Reducing Employee Hours v. Layoffs: A Texas Alternative

07 April 2020 Blog
Authors: Cristina Portela Solomon
Published To: Coronavirus Resource Center:Back to Business Labor & Employment Law Perspectives

Like most employers worldwide facing economic difficulties, Texas employers are struggling with the issue of how to avoid massive layoffs. The Texas Workforce Commission Shared Work Program is one example of a solution that allows an employer to reduce an employee’s hours, as opposed to laying off its employees, while permitting affected employees to collect a portion of unemployment benefits.   

Here’s how it works:

  • The employees’ hours must be reduced not less than 10%, and no more than 40%;
  • An employer can have different reductions for different employees or departments, but the employer’s plan must apply to at least 10% of the employees in the particular unit that is affected by the plan;
  • Because the Shared Work Program is an alternative to laying off employees, an employer must provide the TWC with an estimate of the number of employees who would be laid off, if the employer had not participated in the program;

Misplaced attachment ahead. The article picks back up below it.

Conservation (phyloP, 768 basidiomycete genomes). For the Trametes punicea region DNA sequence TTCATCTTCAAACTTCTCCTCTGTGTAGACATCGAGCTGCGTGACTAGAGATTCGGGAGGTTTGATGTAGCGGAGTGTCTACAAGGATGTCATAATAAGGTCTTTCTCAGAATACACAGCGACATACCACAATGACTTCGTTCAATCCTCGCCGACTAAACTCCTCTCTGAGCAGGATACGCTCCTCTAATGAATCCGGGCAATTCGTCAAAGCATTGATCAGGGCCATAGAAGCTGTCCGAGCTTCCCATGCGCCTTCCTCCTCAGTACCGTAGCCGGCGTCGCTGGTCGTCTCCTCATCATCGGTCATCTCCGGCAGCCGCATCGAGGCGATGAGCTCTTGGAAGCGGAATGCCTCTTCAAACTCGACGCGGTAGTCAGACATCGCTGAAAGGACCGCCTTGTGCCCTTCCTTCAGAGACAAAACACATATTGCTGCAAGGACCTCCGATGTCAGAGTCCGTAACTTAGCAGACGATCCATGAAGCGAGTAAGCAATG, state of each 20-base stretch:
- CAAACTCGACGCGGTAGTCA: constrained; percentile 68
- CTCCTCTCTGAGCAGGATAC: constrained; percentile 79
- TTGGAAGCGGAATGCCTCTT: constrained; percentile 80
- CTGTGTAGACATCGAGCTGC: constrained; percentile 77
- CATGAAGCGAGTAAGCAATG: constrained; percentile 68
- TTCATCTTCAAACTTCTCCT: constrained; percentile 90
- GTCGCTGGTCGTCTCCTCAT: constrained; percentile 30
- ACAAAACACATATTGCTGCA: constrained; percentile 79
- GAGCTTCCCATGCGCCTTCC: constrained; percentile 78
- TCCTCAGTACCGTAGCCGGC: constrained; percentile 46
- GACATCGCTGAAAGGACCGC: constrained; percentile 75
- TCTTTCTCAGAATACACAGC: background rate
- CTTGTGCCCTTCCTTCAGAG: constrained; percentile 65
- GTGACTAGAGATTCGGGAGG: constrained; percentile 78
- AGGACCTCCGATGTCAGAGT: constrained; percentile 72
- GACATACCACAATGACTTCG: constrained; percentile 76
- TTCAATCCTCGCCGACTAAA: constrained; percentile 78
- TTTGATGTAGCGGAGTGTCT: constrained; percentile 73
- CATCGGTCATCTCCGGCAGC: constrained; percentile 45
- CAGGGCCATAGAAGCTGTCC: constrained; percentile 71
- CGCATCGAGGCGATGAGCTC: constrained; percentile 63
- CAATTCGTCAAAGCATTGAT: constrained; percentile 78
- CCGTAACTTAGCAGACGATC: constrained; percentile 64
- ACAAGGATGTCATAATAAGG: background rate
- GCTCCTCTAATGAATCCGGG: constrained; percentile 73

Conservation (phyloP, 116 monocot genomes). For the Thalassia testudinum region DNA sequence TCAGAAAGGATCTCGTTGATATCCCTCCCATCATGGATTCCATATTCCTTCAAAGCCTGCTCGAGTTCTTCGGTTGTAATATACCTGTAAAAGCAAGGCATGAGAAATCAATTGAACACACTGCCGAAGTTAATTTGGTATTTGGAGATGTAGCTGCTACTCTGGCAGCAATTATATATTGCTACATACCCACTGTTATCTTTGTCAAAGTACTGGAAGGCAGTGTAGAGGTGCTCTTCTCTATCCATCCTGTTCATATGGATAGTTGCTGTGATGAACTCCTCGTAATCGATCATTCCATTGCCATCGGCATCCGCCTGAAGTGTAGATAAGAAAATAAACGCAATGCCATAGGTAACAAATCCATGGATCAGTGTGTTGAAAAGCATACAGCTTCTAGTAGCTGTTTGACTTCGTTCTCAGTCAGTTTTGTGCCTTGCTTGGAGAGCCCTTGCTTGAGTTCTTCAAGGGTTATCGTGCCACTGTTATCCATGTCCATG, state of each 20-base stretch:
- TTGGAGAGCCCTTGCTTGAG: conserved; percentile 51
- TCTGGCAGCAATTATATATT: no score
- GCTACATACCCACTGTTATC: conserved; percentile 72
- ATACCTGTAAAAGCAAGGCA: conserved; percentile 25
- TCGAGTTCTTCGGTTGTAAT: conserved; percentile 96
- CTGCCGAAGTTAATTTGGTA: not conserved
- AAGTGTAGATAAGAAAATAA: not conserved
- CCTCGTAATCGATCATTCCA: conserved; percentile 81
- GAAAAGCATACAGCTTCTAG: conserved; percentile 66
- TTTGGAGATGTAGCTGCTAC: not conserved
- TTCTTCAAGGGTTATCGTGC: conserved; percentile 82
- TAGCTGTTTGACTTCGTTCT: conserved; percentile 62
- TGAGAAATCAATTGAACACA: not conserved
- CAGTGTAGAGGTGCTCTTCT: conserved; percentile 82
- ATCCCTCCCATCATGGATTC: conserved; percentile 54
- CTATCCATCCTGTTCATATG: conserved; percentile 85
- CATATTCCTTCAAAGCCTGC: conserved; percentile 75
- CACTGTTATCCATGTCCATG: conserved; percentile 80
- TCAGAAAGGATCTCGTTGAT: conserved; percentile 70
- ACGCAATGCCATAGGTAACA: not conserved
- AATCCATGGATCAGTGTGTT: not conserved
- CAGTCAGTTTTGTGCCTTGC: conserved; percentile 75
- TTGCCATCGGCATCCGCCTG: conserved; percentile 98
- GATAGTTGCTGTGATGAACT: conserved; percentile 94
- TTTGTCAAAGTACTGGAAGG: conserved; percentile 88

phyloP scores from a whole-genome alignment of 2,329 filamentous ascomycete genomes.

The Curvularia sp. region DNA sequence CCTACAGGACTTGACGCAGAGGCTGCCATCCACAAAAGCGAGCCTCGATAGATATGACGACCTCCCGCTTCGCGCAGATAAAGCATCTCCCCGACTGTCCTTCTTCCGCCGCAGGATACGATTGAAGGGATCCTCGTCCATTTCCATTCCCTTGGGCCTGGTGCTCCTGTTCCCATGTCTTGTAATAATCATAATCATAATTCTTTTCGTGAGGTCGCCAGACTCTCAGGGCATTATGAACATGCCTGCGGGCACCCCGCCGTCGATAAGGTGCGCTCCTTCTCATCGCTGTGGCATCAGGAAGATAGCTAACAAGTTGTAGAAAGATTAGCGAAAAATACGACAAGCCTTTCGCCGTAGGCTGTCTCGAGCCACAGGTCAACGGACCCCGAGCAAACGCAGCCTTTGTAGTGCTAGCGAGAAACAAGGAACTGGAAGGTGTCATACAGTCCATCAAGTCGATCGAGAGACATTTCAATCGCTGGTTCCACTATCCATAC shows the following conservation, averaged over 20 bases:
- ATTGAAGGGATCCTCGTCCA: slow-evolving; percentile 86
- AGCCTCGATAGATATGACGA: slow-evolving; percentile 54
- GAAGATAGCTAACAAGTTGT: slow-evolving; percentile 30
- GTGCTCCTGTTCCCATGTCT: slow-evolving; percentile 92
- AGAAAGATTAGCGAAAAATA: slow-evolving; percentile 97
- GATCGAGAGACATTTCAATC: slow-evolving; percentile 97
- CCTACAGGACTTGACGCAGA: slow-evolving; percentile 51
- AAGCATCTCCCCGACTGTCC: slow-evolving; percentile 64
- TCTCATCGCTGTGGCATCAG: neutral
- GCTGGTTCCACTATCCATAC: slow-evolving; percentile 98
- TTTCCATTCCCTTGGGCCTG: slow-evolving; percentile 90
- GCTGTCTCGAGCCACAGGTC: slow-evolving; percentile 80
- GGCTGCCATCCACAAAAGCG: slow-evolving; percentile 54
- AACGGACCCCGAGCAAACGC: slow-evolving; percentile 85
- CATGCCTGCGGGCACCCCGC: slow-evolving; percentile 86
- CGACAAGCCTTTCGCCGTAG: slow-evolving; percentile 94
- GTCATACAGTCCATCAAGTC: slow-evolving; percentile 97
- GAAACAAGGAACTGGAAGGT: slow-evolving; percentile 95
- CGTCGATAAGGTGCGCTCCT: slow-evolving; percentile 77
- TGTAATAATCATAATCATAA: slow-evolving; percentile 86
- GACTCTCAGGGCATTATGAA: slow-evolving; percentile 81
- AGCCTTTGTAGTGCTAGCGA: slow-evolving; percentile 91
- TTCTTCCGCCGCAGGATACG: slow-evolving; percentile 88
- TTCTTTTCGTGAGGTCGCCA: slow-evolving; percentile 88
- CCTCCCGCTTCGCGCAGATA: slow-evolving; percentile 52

• The employer must continue to provide the same employee benefits to employees as it was providing before the reduction in hours;
  • The TWC will pay shared work employees partial unemployment benefits to supplement the wages lost to working reduced hours.

The TWC Users’ Guide for the Shared Work Program outlines the requirements and benefits of the program, and provides a link to the TWC website where an employer can submit its plan.

Texas is not alone in offering a shared work program. Currently, over 25 states have some form of program that permits employees to receive a portion of unemployment benefits while still remaining employed at a reduced schedule.  Each state’s program differs, and employers who are interested in taking advantage of this option should review the relevant states’ unemployment agency sites and consult with legal counsel for further information.

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